Is That a PC on Your Wrist?
IBM is working hand-in-hand with Japanese watchmaker Citizen Watch on new prototypes of IBM's WatchPad wearable computer, the companies announced on Thursday.
The WatchPad 1.5, a wristwatch-sized device measuring 2.5 by 1.8 by .6 inches and weighing 1.5 ounces, runs Linux on a 32-bit ARM processor at a maximum speed of 74 MHz. It has 8MB of DRAM and 16MB of flash memory, a speaker, and a microphone.
It has a reflective monochrome liquid crystal display QVGA screen, a fingerprint recognition device for security, and an acceleration sensor that detects the user's hand movements. It also has IrDA, RS232C, and Bluetooth network interfaces.
The wristwatch computer works not only as a personal digital assistant, but also as a controller for PCs, using Bluetooth.
IBM unveiled its
While that device was too premature for commercial use, according to Yoichi Takao, director of IBM's research laboratory in Tokyo, "this one is technically ready," as a result of codeveloping the device with Citizen.
Reducing power consumption was key, according to Citizen. The battery now lasts for at least a day, while the processor speed is five times faster, the company says.
Citizen is developing the hardware for the Watchpad, while IBM works on the software, so the companies view development of the WatchPad from different perspectives.
Citizen hopes to expand the abilities of what a wristwatch can do as a small PC, rather than adding a telecommunication function. IBM, on the other hand, expects the device will be used for browsing the Internet and sending e-mail, says Takao, adding, "[If NTT DoCoMo's third generation mobile phone service] Foma can download moving images, then why not for WatchPad. A telephone handset is inconvenient for users to view moving images but, on a wristwatch, it is easier."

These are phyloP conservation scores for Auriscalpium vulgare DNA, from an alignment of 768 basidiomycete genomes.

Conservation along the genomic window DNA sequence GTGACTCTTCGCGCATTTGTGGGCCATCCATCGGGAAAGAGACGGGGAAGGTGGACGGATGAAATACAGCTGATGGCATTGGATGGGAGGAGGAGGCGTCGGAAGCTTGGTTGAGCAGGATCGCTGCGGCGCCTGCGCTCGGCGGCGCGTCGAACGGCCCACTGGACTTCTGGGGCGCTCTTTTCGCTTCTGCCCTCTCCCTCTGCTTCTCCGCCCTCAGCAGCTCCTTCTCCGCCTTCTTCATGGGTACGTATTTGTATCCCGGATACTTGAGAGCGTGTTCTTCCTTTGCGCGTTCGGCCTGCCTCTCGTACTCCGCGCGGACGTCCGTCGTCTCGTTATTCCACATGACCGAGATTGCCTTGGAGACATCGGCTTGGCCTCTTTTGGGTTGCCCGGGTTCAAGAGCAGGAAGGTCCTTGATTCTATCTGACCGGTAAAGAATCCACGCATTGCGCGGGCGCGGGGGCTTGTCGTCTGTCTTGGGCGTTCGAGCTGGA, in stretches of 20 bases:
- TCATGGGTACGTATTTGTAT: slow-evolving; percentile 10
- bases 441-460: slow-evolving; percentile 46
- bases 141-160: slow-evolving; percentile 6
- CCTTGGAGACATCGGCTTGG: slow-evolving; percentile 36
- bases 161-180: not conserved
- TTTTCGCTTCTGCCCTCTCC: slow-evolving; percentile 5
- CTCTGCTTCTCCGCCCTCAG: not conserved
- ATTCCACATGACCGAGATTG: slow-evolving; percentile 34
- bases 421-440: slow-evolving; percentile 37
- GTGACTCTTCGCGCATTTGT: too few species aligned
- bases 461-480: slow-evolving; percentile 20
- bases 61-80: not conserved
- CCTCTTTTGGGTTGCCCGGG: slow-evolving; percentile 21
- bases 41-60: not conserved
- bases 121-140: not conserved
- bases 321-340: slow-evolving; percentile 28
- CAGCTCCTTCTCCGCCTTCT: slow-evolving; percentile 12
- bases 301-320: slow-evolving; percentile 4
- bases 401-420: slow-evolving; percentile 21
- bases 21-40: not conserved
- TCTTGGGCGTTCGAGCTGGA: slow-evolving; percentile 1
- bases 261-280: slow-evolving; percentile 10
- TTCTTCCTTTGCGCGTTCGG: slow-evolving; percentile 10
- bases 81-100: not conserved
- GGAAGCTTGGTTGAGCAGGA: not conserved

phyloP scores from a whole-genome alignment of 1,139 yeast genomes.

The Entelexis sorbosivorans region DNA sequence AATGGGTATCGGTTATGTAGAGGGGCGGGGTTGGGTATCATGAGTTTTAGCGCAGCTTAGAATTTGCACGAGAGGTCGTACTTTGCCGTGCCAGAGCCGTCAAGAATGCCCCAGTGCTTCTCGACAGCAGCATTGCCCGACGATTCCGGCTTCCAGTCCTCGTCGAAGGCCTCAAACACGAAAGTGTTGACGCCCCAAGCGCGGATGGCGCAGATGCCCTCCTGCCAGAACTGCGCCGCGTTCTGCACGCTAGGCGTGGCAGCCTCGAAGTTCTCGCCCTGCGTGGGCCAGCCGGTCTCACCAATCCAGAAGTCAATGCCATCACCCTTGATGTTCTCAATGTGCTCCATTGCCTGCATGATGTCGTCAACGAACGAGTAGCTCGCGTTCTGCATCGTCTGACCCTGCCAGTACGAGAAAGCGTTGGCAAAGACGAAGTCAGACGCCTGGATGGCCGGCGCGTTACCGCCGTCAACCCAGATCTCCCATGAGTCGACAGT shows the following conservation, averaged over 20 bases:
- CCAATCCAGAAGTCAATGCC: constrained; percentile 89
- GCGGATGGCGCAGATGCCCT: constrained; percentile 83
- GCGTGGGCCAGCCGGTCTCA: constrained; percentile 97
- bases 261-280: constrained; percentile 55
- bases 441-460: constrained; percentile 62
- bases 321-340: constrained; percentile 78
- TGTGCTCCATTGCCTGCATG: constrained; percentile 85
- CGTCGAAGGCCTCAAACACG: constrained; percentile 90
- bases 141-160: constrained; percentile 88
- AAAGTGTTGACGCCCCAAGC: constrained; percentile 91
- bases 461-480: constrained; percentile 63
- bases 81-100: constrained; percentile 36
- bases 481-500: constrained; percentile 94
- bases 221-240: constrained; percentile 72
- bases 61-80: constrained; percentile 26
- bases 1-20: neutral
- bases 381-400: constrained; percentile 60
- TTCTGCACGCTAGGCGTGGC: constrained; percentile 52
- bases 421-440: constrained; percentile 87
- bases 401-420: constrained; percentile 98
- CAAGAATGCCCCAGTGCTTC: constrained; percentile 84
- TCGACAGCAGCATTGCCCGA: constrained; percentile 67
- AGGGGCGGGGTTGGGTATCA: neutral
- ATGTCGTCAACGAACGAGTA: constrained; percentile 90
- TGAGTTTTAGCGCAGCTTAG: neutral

The WatchPad 1.5 has been jointly developed at IBM's laboratories in Japan, the United States, and Switzerland. Citizen is the only partner for the product, IBM's Takao says.
Although the device is technically ready, the companies need to further develop applications, and research business models, and have no fixed date for commercialization, Takao says.
"In the first quarter next year, we hope to start trials with Linux users at universities in Japan and the U.S., and to narrow our targeted customers," he says.
The price of the product is expected to be the same as that of IBM's latest WorkPad PDA, around $399, the companies say.
The prototypes, in various designs, will be unveiled at Citizen Forum 21 in Tokyo next month.